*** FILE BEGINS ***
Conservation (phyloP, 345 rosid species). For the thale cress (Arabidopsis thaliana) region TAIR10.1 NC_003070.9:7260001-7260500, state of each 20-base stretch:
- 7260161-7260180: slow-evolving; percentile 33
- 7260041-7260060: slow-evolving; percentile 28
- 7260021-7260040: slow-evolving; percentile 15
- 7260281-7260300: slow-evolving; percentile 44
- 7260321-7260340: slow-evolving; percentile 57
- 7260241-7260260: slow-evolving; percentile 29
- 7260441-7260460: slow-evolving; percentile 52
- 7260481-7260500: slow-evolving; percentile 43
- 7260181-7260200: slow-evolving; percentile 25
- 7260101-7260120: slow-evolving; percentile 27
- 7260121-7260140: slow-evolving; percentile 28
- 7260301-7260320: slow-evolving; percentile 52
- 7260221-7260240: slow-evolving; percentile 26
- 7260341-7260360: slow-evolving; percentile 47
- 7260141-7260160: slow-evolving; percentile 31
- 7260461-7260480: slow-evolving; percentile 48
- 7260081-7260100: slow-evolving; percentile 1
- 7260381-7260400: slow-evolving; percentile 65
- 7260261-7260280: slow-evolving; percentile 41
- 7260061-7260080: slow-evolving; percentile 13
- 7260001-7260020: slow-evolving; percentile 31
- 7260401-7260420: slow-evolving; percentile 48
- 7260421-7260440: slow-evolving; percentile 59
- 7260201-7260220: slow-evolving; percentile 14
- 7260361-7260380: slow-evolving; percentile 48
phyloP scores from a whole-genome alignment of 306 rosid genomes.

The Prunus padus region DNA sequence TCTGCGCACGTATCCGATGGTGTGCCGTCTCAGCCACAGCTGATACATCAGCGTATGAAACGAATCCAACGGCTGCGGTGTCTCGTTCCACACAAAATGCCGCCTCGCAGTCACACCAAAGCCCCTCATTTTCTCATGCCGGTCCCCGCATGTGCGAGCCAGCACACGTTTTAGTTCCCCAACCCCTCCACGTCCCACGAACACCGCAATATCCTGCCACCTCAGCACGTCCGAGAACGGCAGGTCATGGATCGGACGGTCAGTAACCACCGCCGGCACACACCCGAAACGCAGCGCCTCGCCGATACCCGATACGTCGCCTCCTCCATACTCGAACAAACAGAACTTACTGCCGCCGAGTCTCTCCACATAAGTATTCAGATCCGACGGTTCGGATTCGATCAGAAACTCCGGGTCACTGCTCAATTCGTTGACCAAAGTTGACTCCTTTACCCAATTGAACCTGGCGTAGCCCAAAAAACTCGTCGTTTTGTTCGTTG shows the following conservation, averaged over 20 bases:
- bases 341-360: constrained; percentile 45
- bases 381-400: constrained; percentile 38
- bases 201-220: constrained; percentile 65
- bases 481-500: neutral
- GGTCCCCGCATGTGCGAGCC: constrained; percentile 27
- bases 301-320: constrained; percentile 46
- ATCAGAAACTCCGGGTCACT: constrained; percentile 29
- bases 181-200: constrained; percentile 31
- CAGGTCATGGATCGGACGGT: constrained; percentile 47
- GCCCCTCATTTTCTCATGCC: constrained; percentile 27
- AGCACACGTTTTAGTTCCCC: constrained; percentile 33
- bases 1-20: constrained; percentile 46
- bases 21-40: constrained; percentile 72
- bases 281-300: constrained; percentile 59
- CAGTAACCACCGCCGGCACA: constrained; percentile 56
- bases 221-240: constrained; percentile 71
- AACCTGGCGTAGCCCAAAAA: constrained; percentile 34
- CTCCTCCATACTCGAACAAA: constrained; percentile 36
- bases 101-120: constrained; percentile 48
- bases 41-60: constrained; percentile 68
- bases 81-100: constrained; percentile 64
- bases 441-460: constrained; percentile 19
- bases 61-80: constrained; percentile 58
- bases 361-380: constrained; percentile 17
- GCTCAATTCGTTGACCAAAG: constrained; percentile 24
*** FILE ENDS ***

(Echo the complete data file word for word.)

Conservation (phyloP, 345 rosid species). For the thale cress (Arabidopsis thaliana) region TAIR10.1 NC_003070.9:7260001-7260500, state of each 20-base stretch:
- 7260161-7260180: slow-evolving; percentile 33
- 7260041-7260060: slow-evolving; percentile 28
- 7260021-7260040: slow-evolving; percentile 15
- 7260281-7260300: slow-evolving; percentile 44
- 7260321-7260340: slow-evolving; percentile 57
- 7260241-7260260: slow-evolving; percentile 29
- 7260441-7260460: slow-evolving; percentile 52
- 7260481-7260500: slow-evolving; percentile 43
- 7260181-7260200: slow-evolving; percentile 25
- 7260101-7260120: slow-evolving; percentile 27
- 7260121-7260140: slow-evolving; percentile 28
- 7260301-7260320: slow-evolving; percentile 52
- 7260221-7260240: slow-evolving; percentile 26
- 7260341-7260360: slow-evolving; percentile 47
- 7260141-7260160: slow-evolving; percentile 31
- 7260461-7260480: slow-evolving; percentile 48
- 7260081-7260100: slow-evolving; percentile 1
- 7260381-7260400: slow-evolving; percentile 65
- 7260261-7260280: slow-evolving; percentile 41
- 7260061-7260080: slow-evolving; percentile 13
- 7260001-7260020: slow-evolving; percentile 31
- 7260401-7260420: slow-evolving; percentile 48
- 7260421-7260440: slow-evolving; percentile 59
- 7260201-7260220: slow-evolving; percentile 14
- 7260361-7260380: slow-evolving; percentile 48
phyloP scores from a whole-genome alignment of 306 rosid genomes.

The Prunus padus region DNA sequence TCTGCGCACGTATCCGATGGTGTGCCGTCTCAGCCACAGCTGATACATCAGCGTATGAAACGAATCCAACGGCTGCGGTGTCTCGTTCCACACAAAATGCCGCCTCGCAGTCACACCAAAGCCCCTCATTTTCTCATGCCGGTCCCCGCATGTGCGAGCCAGCACACGTTTTAGTTCCCCAACCCCTCCACGTCCCACGAACACCGCAATATCCTGCCACCTCAGCACGTCCGAGAACGGCAGGTCATGGATCGGACGGTCAGTAACCACCGCCGGCACACACCCGAAACGCAGCGCCTCGCCGATACCCGATACGTCGCCTCCTCCATACTCGAACAAACAGAACTTACTGCCGCCGAGTCTCTCCACATAAGTATTCAGATCCGACGGTTCGGATTCGATCAGAAACTCCGGGTCACTGCTCAATTCGTTGACCAAAGTTGACTCCTTTACCCAATTGAACCTGGCGTAGCCCAAAAAACTCGTCGTTTTGTTCGTTG shows the following conservation, averaged over 20 bases:
- bases 341-360: constrained; percentile 45
- bases 381-400: constrained; percentile 38
- bases 201-220: constrained; percentile 65
- bases 481-500: neutral
- GGTCCCCGCATGTGCGAGCC: constrained; percentile 27
- bases 301-320: constrained; percentile 46
- ATCAGAAACTCCGGGTCACT: constrained; percentile 29
- bases 181-200: constrained; percentile 31
- CAGGTCATGGATCGGACGGT: constrained; percentile 47
- GCCCCTCATTTTCTCATGCC: constrained; percentile 27
- AGCACACGTTTTAGTTCCCC: constrained; percentile 33
- bases 1-20: constrained; percentile 46
- bases 21-40: constrained; percentile 72
- bases 281-300: constrained; percentile 59
- CAGTAACCACCGCCGGCACA: constrained; percentile 56
- bases 221-240: constrained; percentile 71
- AACCTGGCGTAGCCCAAAAA: constrained; percentile 34
- CTCCTCCATACTCGAACAAA: constrained; percentile 36
- bases 101-120: constrained; percentile 48
- bases 41-60: constrained; percentile 68
- bases 81-100: constrained; percentile 64
- bases 441-460: constrained; percentile 19
- bases 61-80: constrained; percentile 58
- bases 361-380: constrained; percentile 17
- GCTCAATTCGTTGACCAAAG: constrained; percentile 24